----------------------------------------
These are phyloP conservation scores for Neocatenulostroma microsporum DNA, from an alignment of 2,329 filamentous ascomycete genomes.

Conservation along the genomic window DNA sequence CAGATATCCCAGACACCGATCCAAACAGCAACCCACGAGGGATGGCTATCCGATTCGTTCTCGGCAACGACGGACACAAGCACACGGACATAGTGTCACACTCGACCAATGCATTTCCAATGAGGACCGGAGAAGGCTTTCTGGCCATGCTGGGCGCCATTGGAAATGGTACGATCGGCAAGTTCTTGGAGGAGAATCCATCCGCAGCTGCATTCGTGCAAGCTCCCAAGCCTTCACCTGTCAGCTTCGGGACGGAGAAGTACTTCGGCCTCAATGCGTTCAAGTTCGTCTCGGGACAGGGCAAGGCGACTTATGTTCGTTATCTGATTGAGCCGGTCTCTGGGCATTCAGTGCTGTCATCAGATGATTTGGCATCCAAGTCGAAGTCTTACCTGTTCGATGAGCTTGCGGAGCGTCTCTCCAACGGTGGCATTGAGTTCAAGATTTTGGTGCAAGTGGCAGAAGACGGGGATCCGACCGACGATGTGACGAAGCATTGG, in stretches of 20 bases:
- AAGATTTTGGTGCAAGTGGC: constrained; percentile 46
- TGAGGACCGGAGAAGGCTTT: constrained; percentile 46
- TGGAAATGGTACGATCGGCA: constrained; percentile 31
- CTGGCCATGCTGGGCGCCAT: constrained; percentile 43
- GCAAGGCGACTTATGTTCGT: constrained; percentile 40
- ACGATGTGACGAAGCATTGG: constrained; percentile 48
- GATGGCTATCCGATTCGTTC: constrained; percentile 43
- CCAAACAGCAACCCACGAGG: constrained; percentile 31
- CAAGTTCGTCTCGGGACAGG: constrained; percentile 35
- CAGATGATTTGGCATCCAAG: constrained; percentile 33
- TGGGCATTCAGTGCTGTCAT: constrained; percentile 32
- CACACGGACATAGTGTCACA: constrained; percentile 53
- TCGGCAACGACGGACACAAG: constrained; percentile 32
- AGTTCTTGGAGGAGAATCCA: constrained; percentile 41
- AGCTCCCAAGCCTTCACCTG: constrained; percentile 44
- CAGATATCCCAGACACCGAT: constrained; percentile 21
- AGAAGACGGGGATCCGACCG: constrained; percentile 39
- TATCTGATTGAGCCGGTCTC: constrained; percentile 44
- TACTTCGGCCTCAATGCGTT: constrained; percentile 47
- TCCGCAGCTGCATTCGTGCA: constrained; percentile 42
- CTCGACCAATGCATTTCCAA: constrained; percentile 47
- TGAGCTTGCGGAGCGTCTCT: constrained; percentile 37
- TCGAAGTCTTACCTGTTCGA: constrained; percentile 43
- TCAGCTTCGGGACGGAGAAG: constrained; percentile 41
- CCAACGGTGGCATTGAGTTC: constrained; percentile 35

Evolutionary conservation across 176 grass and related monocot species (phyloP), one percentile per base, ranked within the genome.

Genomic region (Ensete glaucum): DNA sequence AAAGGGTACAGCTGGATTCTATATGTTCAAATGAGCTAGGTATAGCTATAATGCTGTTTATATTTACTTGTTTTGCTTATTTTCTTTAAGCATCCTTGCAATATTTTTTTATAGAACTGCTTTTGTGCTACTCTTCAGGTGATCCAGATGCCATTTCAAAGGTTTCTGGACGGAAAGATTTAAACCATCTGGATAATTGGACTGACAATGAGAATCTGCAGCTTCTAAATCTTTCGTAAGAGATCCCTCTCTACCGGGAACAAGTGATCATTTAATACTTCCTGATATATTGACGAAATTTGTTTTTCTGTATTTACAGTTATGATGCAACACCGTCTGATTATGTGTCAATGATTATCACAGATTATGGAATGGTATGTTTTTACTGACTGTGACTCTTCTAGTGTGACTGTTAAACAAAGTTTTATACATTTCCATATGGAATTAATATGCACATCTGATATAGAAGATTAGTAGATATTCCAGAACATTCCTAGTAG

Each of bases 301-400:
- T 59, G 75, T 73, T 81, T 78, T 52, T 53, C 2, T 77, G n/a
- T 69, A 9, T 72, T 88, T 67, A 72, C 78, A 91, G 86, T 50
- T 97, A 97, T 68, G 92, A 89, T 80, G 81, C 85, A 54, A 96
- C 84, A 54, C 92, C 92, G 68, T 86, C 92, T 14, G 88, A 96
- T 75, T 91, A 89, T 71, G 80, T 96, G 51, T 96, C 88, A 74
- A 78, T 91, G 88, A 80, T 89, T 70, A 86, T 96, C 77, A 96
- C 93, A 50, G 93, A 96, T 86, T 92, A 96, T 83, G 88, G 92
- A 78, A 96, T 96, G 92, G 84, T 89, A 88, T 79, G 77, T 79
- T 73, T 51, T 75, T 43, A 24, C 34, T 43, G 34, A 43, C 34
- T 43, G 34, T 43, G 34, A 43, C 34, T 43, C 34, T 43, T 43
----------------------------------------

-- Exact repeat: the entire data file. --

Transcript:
These are phyloP conservation scores for Neocatenulostroma microsporum DNA, from an alignment of 2,329 filamentous ascomycete genomes.

Conservation along the genomic window DNA sequence CAGATATCCCAGACACCGATCCAAACAGCAACCCACGAGGGATGGCTATCCGATTCGTTCTCGGCAACGACGGACACAAGCACACGGACATAGTGTCACACTCGACCAATGCATTTCCAATGAGGACCGGAGAAGGCTTTCTGGCCATGCTGGGCGCCATTGGAAATGGTACGATCGGCAAGTTCTTGGAGGAGAATCCATCCGCAGCTGCATTCGTGCAAGCTCCCAAGCCTTCACCTGTCAGCTTCGGGACGGAGAAGTACTTCGGCCTCAATGCGTTCAAGTTCGTCTCGGGACAGGGCAAGGCGACTTATGTTCGTTATCTGATTGAGCCGGTCTCTGGGCATTCAGTGCTGTCATCAGATGATTTGGCATCCAAGTCGAAGTCTTACCTGTTCGATGAGCTTGCGGAGCGTCTCTCCAACGGTGGCATTGAGTTCAAGATTTTGGTGCAAGTGGCAGAAGACGGGGATCCGACCGACGATGTGACGAAGCATTGG, in stretches of 20 bases:
- AAGATTTTGGTGCAAGTGGC: constrained; percentile 46
- TGAGGACCGGAGAAGGCTTT: constrained; percentile 46
- TGGAAATGGTACGATCGGCA: constrained; percentile 31
- CTGGCCATGCTGGGCGCCAT: constrained; percentile 43
- GCAAGGCGACTTATGTTCGT: constrained; percentile 40
- ACGATGTGACGAAGCATTGG: constrained; percentile 48
- GATGGCTATCCGATTCGTTC: constrained; percentile 43
- CCAAACAGCAACCCACGAGG: constrained; percentile 31
- CAAGTTCGTCTCGGGACAGG: constrained; percentile 35
- CAGATGATTTGGCATCCAAG: constrained; percentile 33
- TGGGCATTCAGTGCTGTCAT: constrained; percentile 32
- CACACGGACATAGTGTCACA: constrained; percentile 53
- TCGGCAACGACGGACACAAG: constrained; percentile 32
- AGTTCTTGGAGGAGAATCCA: constrained; percentile 41
- AGCTCCCAAGCCTTCACCTG: constrained; percentile 44
- CAGATATCCCAGACACCGAT: constrained; percentile 21
- AGAAGACGGGGATCCGACCG: constrained; percentile 39
- TATCTGATTGAGCCGGTCTC: constrained; percentile 44
- TACTTCGGCCTCAATGCGTT: constrained; percentile 47
- TCCGCAGCTGCATTCGTGCA: constrained; percentile 42
- CTCGACCAATGCATTTCCAA: constrained; percentile 47
- TGAGCTTGCGGAGCGTCTCT: constrained; percentile 37
- TCGAAGTCTTACCTGTTCGA: constrained; percentile 43
- TCAGCTTCGGGACGGAGAAG: constrained; percentile 41
- CCAACGGTGGCATTGAGTTC: constrained; percentile 35

Evolutionary conservation across 176 grass and related monocot species (phyloP), one percentile per base, ranked within the genome.

Genomic region (Ensete glaucum): DNA sequence AAAGGGTACAGCTGGATTCTATATGTTCAAATGAGCTAGGTATAGCTATAATGCTGTTTATATTTACTTGTTTTGCTTATTTTCTTTAAGCATCCTTGCAATATTTTTTTATAGAACTGCTTTTGTGCTACTCTTCAGGTGATCCAGATGCCATTTCAAAGGTTTCTGGACGGAAAGATTTAAACCATCTGGATAATTGGACTGACAATGAGAATCTGCAGCTTCTAAATCTTTCGTAAGAGATCCCTCTCTACCGGGAACAAGTGATCATTTAATACTTCCTGATATATTGACGAAATTTGTTTTTCTGTATTTACAGTTATGATGCAACACCGTCTGATTATGTGTCAATGATTATCACAGATTATGGAATGGTATGTTTTTACTGACTGTGACTCTTCTAGTGTGACTGTTAAACAAAGTTTTATACATTTCCATATGGAATTAATATGCACATCTGATATAGAAGATTAGTAGATATTCCAGAACATTCCTAGTAG

Each of bases 301-400:
- T 59, G 75, T 73, T 81, T 78, T 52, T 53, C 2, T 77, G n/a
- T 69, A 9, T 72, T 88, T 67, A 72, C 78, A 91, G 86, T 50
- T 97, A 97, T 68, G 92, A 89, T 80, G 81, C 85, A 54, A 96
- C 84, A 54, C 92, C 92, G 68, T 86, C 92, T 14, G 88, A 96
- T 75, T 91, A 89, T 71, G 80, T 96, G 51, T 96, C 88, A 74
- A 78, T 91, G 88, A 80, T 89, T 70, A 86, T 96, C 77, A 96
- C 93, A 50, G 93, A 96, T 86, T 92, A 96, T 83, G 88, G 92
- A 78, A 96, T 96, G 92, G 84, T 89, A 88, T 79, G 77, T 79
- T 73, T 51, T 75, T 43, A 24, C 34, T 43, G 34, A 43, C 34
- T 43, G 34, T 43, G 34, A 43, C 34, T 43, C 34, T 43, T 43